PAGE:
foundation for cooperation
  • Four working groups were set up under the
  • Technical, trade, and security issues working
    groups have met
  • Improved new civil
  • signal (MBOC) adopted
  • in July 2007
  • First Plenary Meeting
  • in October 2008

June 26, 2004, press conference at U.S.-EU Summit
in Ireland (U.S. Sec. of State Colin Powell,
Irish Foreign Minister Brian Cowen, EU
Vice-President Loyola De Palacio)
U.S. - Russian Federation Cooperation
  • U.S.- Russia Joint Statement issued in December
  • Negotiations for a U.S.-Russia Agreement on
    satellite navigation cooperation have been
    underway since late 2005
  • Several very productive technical working group
    meetings have been held
  • Russia WG-1 chair proposed adopting two new civil
    CDMA signals at L1, L5 to be interoperable with
  • Still under discussion within the Russian
  • Next WG-1 meeting is planned for December 2008

U.S. - Japan Cooperation
  • Japans status as a world leader in GPS
    applications and user equipment makes it an
    important partner
  • Regular policy consultations and technical
    meetings on GPS cooperation began in 1996 and led
    to the 1998 Clinton-Obuchi Joint Statement
  • Both countries have benefited from the close
  • QZSS is designed to be compatible and
    interoperable with GPS
  • U.S. working with Japan to set up QZSS monitoring
    stations in Hawaii and Guam
  • Next plenary meeting is planned in Nov. 2008

U.S. - India Cooperation
  • Policy and technical consultations on GPS
    cooperation underway since 2005
  • One aim is to ensure interoperability between GPS
    augmentation system WAAS and Indias planned
    GAGAN augmentation system based on GPS
  • Another important topic is ionospheric distortion
    and solutions
  • U.S.-India Joint Statement on GNSS Cooperation
    issued in February 2007 in Washington
  • Bi-lateral meeting held in Bangalore in September
  • Technical Meeting focused on GPS-IRNSS
    compatibility and interoperability held in
    January and July 2008

Asia-Pacific Economic Cooperation GNSS
Implementation Team (GIT)
  • Promote implementation of regional GNSS
    augmentation systems to enhance inter-modal
    transportation and recommend actions to be
    considered in the Asia Pacific Region
  • Reports to Transportation Working Group (TPT-WG)
    through the Inter-modal Experts Group (IEG)

APEC GNSS recent activities
  • Thailand with the support of AEROTHAI hosted a
    GNSS Technological Innovation Summit in May 2008
  • Completed the successful 1 million GNSS test bed
    project, located in Bangkok and funded by the
    U.S. Trade and Development Administration and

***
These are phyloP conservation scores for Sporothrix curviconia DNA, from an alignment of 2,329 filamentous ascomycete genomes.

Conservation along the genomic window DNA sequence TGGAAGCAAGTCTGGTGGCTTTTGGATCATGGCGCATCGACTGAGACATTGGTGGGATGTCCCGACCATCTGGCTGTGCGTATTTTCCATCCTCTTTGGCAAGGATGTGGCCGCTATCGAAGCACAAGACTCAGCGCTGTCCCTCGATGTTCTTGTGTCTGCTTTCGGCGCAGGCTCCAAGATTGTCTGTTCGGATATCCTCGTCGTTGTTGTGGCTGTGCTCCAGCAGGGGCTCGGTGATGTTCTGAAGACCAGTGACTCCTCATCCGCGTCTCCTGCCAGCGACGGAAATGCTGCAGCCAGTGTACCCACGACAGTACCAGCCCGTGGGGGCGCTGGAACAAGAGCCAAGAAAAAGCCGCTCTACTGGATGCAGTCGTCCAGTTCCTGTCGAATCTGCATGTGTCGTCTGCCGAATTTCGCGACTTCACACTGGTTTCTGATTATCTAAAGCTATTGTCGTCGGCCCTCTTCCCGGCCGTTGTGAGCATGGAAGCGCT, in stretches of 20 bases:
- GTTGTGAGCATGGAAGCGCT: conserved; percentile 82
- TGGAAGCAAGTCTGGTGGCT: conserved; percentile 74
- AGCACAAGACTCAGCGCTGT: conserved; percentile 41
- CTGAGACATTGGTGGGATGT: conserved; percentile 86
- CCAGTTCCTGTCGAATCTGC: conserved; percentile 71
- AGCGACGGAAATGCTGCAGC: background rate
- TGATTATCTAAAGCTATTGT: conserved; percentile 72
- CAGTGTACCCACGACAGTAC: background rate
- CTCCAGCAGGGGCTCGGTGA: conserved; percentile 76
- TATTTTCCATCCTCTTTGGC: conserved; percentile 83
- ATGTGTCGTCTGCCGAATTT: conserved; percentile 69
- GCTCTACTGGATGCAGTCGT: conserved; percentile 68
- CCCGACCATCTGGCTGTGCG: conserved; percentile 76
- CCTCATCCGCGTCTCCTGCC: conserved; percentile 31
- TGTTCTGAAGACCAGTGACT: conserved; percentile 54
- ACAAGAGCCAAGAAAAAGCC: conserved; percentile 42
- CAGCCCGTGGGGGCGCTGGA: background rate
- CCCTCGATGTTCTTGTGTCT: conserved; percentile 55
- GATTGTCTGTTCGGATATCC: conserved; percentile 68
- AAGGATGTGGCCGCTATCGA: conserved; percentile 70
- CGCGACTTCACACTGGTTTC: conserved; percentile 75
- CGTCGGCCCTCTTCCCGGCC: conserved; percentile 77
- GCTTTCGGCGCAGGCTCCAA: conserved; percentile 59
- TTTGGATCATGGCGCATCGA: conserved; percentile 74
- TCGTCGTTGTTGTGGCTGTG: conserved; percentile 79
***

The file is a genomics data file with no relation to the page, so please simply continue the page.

supported by the U.S. FAA
  • Updated the Terms of Reference to take account of
    environmental benefits
  • Achieved consensus on a project proposal to
    survey and assess current applications for
    surface transportation utilizing GNSS
  • Adopted a Program of Action

  • The GNSS Implementation Team (GIT) reported to
    the Inter-modal Experts Group (IEG).
  • The IEG was impressed with the GNSS Technological
    Innovation Summit and the GIT 12 Outcomes and
    forwarded project proposal to APEC.
  • GIT contributed to the deliberations in all four
    working groups (Inter-modal, Maritime Safety,
    Maritime Experts and Aviation).
  • Interest expressed in learning more about GNSS in
    the Plenary and in the maritime safety group at
    the next APEC Transportation Working Group.

International Committee on Global Navigation
Satellite Systems (ICG)?
  • Emerged from 3rd UN Conference on the Exploration
    and Peaceful Uses of Outer Space July 1999
  • Promote the use of GNSS and its integration into
    infrastructures, particularly in developing
  • Encourage compatibility and interoperability
    among global and regional systems
  • Members include
  • GNSS providers (U.S., EU, Russia, China, India,
  • Other Member States of the United Nations
  • International organizations/associations

International Committee on Global
Navigation Satellite Systems (ICG)
  • ICG-2 held in September, 2007 in India
  • Established Providers Forum to address common
  • Began implementation of the ICG Work Plan within
    established working groups
  • A. Interoperability and compatibility
  • B. Enhancement of performance of GNSS services
  • C. Information dissemination, education, outreach
  • D. Interaction with monitoring reference
    station network organizations
  • U.S. will host the 3rd ICG in December 2008
  • http//

ICG Providers Forum
  • Six space segment providers listed previously are
  • Purpose
  • Focused discussions on compatibility and
    interoperability, encouraging development of
    complimentary systems
  • Exchange of detailed information on systems and
    service provision plans
  • Exchange views on ICG work plan and activities
  • Consensus reached at the first meeting on general
    definitions for compatibility and
  • Including spectral separation between each
    systems authorized service signals and other
    systems signals

  • As new space-based GNSS are emerging globally,
    interoperability is the key to success for all
  • U.S. is actively engaged in bi-lateral, regional,
    and multi-lateral cooperation on space-based
    navigation issues
  • International cooperation in the context of
    National Space-Based PNT Policy principles is a
    top priority for the U.S. Government

Contact Information
  • Ray E. Clore
  • Senior Advisor for GPS-Galileo issues
  • Office of Space and Advanced Technology
  • U.S. Department of State
  • 1990 K Street NW, Suite 410
  • Washington, D.C. 20006
  • 202-663-2394 (office)
  • http//